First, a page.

Getting started with Camel 3

Let’s have a look at what’s new in Camel 3 with an example project which shows how to run a Camel 3 standalone via the built-in Main class. Then, we will learn how to bootstrap a Camel application using the CamelContext.

Apache Camel 3 is a new family of products which include:

  • Camel 3: The core integration framework
  • Camel K: A lightweight Serverless Integration Platform Camel on Kubernetes & Knative
  • Camel Quarkus: Camel extensions for Quarkus Optimized JVM & Native compiled Java (GraalVM)



This contains all camel core dependencies (33 jars) and it’s what you will probably need when migrating from Camel 2.x



This contains only the core camel dependencies (12 jars).

Creating a sample Camel Java project.

To boostrap a Camel project we recommend using a Maven archetype. There are several available archetype, the most popular choices include:

  • camel-archetype-java – This archetype is used to create a new Maven project for Camel routes using Java DSL.
  • camel-archetype-main – This archetype is used to create a new Maven project for Camel routes running Camel standalone (camel-main).
  • camel-archetype-spring – This archetype is used to create a new Maven project for XML DSL routes using Spring.
  • camel-archetype-spring-boot – This archetype is used to create a new Maven project for Camel routes using Spring Boot.

In this tutorial we will be using the camel-archetype-java to generate a sample project:

mvn archetype:generate \ 
-DarchetypeGroupId=org.apache.camel.archetypes \ 
-DarchetypeArtifactId=camel-archetype-java \ 
-DarchetypeVersion=3.15.0 \ 
-DgroupId=com.masterspringboot.camel \ 
-DartifactId=camel-demo \ 

The project will be created with some sample classes. The first one is the Camel Main Class:

public class MainApp {

    public static void main(String... args) throws Exception {
        Main main = new Main();
        main.configure().addRoutesBuilder(new MyRouteBuilder());;


The Class org.apache.camel.main.Main allows to bootstrap the Camel Context within a standard Java standalone application. Within the Main class you can use Java DSL to add custom configuration and Routes. In our example, we will add the MyRouteBuilder to start a Route:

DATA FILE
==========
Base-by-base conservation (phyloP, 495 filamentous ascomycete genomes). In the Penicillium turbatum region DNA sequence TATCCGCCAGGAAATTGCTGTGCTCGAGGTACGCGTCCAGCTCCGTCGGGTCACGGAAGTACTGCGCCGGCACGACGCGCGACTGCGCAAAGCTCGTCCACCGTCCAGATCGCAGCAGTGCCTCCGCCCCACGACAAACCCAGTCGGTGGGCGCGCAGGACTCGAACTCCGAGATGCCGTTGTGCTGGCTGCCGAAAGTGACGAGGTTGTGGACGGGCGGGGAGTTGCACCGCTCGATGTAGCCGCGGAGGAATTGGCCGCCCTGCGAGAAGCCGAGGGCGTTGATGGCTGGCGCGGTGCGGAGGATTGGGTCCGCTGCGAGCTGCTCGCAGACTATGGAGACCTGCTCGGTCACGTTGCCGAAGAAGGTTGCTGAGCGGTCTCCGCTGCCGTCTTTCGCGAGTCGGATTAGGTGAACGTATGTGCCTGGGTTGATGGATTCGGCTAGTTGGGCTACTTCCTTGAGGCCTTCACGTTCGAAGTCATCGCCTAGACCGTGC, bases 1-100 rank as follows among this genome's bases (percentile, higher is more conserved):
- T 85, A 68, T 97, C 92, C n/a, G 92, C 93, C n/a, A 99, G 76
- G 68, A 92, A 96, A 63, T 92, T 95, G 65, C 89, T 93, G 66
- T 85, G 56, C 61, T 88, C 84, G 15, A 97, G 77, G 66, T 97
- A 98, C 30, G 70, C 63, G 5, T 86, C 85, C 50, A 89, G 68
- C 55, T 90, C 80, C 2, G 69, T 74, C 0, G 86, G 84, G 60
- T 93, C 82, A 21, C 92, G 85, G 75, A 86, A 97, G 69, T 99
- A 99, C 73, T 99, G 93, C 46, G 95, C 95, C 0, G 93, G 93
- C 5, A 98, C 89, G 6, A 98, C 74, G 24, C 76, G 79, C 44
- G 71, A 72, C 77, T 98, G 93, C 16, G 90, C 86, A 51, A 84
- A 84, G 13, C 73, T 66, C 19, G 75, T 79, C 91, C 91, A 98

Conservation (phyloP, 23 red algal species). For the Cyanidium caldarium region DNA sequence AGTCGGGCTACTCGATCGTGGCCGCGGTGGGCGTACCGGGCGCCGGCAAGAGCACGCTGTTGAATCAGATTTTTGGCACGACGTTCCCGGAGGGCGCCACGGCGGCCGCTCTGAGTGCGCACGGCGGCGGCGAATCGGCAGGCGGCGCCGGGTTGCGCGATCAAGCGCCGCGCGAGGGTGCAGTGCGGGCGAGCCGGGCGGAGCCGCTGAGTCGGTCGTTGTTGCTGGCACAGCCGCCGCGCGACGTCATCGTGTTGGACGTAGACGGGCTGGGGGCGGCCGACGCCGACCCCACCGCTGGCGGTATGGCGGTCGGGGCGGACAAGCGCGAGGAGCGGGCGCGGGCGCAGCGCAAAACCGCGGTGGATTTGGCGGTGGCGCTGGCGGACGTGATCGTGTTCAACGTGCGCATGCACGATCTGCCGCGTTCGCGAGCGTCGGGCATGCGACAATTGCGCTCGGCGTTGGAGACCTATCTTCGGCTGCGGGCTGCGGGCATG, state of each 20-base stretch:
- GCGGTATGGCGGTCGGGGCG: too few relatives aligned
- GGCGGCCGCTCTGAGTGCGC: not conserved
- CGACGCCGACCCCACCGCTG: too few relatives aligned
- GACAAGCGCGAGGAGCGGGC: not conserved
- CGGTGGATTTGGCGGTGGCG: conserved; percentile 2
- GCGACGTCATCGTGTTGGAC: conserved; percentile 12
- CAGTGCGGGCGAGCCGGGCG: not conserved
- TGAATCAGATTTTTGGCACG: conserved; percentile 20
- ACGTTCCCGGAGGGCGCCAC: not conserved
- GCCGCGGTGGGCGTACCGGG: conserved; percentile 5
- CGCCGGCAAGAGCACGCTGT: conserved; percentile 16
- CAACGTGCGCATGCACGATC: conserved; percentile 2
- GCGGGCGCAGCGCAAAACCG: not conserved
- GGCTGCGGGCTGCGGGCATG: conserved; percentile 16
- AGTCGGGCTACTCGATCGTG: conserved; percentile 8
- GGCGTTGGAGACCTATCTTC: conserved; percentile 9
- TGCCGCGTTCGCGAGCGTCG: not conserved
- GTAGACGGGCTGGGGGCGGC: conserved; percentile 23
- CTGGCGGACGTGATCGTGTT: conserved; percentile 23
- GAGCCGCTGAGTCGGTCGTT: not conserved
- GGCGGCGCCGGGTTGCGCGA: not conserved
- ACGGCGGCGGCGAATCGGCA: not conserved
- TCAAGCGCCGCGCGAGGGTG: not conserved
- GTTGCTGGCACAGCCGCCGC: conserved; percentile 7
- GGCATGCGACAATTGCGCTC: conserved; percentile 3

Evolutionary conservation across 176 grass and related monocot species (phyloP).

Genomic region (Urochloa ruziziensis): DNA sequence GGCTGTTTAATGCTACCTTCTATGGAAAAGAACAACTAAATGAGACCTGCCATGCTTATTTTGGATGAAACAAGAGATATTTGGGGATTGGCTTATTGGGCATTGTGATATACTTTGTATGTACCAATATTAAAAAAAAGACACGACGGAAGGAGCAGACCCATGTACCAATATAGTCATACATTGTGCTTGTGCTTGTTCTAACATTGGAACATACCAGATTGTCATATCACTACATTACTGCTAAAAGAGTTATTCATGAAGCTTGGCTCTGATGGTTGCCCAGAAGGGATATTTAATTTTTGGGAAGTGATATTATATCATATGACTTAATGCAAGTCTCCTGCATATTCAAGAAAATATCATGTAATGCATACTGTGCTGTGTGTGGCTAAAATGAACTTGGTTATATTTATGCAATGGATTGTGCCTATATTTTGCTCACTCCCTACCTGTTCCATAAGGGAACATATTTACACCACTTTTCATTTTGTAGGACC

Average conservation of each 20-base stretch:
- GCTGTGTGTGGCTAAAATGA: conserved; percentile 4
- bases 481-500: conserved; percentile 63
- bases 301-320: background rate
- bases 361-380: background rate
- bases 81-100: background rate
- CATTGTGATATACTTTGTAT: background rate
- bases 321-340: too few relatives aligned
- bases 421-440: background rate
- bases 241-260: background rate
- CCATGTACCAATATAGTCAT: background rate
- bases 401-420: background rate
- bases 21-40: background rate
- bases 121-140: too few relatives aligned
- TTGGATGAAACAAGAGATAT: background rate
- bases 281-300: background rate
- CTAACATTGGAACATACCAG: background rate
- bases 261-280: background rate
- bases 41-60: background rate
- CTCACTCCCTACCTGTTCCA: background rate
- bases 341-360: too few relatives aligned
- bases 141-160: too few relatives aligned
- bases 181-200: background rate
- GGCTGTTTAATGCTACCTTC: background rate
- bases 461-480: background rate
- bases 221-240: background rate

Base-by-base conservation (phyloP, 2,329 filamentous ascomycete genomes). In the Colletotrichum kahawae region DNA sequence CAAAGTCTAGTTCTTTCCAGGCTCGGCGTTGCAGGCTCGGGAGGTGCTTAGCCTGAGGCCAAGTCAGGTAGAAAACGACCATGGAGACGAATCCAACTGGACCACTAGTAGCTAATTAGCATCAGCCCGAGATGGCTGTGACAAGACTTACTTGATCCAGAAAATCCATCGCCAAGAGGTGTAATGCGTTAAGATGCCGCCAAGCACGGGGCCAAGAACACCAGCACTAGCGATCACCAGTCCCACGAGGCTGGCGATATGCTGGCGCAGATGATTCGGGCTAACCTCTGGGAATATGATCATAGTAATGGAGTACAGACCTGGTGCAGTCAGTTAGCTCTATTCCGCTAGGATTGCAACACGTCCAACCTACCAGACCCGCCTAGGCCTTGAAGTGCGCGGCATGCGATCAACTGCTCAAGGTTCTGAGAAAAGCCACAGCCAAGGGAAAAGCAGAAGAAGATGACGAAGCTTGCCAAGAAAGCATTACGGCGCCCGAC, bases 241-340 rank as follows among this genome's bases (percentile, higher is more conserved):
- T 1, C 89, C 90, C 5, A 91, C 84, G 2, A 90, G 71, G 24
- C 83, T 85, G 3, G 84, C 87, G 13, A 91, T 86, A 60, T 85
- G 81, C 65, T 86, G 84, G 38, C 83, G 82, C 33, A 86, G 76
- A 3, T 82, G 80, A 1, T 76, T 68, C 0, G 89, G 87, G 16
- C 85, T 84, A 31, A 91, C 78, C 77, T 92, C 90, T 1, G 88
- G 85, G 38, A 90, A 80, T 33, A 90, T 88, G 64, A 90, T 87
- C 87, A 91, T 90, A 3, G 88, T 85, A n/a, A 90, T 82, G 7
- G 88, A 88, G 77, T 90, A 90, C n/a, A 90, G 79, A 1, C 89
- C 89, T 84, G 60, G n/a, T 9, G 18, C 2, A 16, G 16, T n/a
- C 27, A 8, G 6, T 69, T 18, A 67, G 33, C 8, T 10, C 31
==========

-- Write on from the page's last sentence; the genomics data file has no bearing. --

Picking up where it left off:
The Class MyRoute processes a set of input files (leaving them in place – see the ‘noop’ flag). Then performs content based routing on the message using XPath

public class MyRouteBuilder extends RouteBuilder {

    public void configure() {

                .when(xpath("/person/city = 'London'"))
                    .log("UK message")
                    .log("Other message")


You can run the Camel Main class with:

$ mvn install camel:run

Here’s the output:

camel hello world

Bootstrapping the Camel Context

Besides the Camel Main class, you can explicitly bootstrap the CamelContext to create new Camel Routes. In the following Class, we are creating a new Camel Context, then we add a Route to it. Finally, we call the non-blocking start method on it:

import org.apache.camel.CamelContext;
import org.apache.camel.builder.RouteBuilder;
import org.apache.camel.impl.DefaultCamelContext;

public final class CamelBasic {

    public static void main(String[] args) throws Exception {
        // create a CamelContext
        try (CamelContext camel = new DefaultCamelContext()) {

            // add routes which can be inlined as anonymous inner class
            // (to keep all code in a single java file for this basic example)

            // start is not blocking

            // so run for 10 seconds

    static RouteBuilder createBasicRoute() {
        return new RouteBuilder() {
            public void configure() {
                        .log("Hello Camel");

To run the above example, all you need is the Camel BOM and the camel-core dependency:

            <!-- Add Camel BOM -->



To keep learning Camel, we recommend checking Camel with Spring Boot example